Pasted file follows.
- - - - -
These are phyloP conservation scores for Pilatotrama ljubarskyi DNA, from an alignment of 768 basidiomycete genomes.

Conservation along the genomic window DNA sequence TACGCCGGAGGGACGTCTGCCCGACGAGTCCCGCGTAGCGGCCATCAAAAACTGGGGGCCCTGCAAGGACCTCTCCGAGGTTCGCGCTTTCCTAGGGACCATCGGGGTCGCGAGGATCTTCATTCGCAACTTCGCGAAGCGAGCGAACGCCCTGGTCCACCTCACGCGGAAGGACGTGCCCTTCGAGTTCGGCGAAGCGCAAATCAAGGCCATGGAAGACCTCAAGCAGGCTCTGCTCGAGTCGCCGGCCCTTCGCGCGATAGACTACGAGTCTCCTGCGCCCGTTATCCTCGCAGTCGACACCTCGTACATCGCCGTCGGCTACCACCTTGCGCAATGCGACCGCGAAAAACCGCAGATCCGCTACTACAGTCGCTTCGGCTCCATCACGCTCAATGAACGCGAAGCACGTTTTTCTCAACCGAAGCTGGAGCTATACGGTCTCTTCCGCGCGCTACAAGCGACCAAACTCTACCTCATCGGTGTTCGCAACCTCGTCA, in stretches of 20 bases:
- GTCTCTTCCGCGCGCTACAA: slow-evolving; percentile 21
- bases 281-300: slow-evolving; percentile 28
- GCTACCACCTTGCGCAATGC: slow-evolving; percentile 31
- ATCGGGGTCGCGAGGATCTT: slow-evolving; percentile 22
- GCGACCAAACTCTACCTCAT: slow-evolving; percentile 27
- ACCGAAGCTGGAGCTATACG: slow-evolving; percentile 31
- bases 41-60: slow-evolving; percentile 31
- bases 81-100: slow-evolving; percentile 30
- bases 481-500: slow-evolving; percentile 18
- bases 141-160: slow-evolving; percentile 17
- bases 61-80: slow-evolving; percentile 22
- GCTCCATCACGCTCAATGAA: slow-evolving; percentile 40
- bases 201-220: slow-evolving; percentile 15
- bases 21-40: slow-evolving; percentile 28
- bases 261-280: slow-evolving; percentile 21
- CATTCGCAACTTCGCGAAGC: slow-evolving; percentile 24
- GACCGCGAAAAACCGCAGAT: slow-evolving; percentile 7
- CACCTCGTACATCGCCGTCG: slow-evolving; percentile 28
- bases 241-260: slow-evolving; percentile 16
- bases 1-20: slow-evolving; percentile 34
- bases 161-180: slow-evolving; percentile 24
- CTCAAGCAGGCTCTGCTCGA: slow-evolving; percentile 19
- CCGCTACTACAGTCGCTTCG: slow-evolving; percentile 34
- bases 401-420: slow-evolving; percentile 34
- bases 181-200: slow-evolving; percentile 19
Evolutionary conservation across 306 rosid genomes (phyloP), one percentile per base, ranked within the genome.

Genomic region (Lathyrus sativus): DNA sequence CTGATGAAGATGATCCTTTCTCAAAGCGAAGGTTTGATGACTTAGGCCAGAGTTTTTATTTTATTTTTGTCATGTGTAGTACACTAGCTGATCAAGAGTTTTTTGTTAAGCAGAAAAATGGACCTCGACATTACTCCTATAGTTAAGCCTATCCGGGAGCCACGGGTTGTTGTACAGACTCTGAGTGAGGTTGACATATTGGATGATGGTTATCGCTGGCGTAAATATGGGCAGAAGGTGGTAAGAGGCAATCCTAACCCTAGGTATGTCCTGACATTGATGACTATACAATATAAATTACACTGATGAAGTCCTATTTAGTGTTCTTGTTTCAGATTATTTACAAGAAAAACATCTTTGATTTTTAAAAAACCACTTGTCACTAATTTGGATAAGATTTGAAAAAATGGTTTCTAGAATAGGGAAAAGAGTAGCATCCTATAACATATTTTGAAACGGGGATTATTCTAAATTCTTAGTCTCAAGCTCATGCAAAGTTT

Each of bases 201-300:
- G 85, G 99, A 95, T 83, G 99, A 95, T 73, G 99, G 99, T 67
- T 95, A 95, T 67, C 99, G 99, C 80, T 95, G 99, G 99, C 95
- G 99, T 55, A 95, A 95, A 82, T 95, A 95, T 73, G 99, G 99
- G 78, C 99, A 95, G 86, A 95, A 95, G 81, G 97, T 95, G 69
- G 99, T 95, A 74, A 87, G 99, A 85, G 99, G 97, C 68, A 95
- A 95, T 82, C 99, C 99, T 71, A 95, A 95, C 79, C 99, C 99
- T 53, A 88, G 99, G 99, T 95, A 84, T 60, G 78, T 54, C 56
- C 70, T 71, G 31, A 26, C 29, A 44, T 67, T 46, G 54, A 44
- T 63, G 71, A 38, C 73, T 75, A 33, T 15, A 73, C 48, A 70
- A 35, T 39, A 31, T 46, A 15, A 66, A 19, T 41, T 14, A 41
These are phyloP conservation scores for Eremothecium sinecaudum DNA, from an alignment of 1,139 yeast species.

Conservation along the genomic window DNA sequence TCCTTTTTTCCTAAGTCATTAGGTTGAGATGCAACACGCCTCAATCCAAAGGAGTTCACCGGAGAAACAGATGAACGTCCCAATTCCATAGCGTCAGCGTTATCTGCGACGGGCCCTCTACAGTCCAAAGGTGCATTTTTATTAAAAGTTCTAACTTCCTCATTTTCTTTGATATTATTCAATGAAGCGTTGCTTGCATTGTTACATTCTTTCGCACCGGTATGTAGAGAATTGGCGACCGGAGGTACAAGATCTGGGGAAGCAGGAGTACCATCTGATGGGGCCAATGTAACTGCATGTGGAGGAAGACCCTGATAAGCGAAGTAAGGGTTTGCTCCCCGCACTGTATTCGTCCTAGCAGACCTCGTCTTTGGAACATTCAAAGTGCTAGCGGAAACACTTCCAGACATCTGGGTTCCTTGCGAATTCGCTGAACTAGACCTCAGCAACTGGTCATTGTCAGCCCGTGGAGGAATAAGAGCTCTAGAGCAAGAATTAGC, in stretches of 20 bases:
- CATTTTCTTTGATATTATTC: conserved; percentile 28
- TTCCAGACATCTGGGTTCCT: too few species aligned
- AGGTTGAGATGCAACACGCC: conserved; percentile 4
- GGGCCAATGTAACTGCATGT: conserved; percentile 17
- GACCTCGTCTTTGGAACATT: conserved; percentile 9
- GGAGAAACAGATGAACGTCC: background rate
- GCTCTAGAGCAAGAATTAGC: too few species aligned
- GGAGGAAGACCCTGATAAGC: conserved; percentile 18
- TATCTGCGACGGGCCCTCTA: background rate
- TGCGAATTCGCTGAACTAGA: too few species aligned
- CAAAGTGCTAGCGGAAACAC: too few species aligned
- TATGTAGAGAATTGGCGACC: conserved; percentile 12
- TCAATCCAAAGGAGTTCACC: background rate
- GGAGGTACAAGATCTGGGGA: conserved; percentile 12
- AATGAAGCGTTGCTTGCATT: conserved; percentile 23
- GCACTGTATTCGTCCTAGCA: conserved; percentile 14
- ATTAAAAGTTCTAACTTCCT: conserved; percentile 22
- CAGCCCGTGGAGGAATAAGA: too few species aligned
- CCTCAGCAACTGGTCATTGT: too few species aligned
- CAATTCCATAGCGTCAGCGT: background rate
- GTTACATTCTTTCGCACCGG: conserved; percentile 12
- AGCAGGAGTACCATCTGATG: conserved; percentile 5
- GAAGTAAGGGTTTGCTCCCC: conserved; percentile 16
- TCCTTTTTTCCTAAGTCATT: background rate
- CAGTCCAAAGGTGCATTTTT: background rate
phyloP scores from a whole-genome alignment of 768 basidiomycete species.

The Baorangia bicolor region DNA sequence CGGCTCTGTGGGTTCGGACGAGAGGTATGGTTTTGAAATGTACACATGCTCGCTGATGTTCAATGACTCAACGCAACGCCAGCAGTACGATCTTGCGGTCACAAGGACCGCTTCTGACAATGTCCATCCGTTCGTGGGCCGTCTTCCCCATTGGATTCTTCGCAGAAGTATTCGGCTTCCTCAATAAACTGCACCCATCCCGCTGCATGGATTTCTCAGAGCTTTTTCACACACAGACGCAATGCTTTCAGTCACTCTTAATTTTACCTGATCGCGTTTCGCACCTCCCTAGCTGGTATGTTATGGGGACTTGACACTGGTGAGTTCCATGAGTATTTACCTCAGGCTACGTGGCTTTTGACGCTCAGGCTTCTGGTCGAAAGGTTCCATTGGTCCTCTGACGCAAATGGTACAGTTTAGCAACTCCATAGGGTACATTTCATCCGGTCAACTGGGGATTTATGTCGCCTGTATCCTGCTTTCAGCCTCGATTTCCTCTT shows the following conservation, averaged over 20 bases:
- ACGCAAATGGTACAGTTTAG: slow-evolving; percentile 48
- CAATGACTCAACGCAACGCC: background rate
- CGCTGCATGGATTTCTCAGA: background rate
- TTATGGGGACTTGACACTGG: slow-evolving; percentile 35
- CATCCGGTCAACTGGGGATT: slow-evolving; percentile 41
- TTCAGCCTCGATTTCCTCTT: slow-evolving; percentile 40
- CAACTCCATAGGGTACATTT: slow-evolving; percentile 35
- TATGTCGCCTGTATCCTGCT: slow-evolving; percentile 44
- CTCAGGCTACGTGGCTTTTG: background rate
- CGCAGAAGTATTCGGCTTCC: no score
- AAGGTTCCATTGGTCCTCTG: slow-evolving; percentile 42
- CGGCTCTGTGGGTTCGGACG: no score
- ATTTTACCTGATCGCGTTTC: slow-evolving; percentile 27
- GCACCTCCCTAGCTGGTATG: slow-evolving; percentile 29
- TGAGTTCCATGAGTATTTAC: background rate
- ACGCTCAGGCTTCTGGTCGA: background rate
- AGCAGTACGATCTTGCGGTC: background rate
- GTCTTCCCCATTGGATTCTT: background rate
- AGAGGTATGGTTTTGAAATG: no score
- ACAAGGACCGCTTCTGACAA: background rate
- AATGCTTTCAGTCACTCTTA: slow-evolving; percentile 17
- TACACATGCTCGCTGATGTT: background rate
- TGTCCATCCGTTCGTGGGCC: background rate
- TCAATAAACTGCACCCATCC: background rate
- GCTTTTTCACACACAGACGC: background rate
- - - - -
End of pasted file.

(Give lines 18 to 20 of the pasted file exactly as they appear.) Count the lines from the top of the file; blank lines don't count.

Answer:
- CATTCGCAACTTCGCGAAGC: slow-evolving; percentile 24
- GACCGCGAAAAACCGCAGAT: slow-evolving; percentile 7
- CACCTCGTACATCGCCGTCG: slow-evolving; percentile 28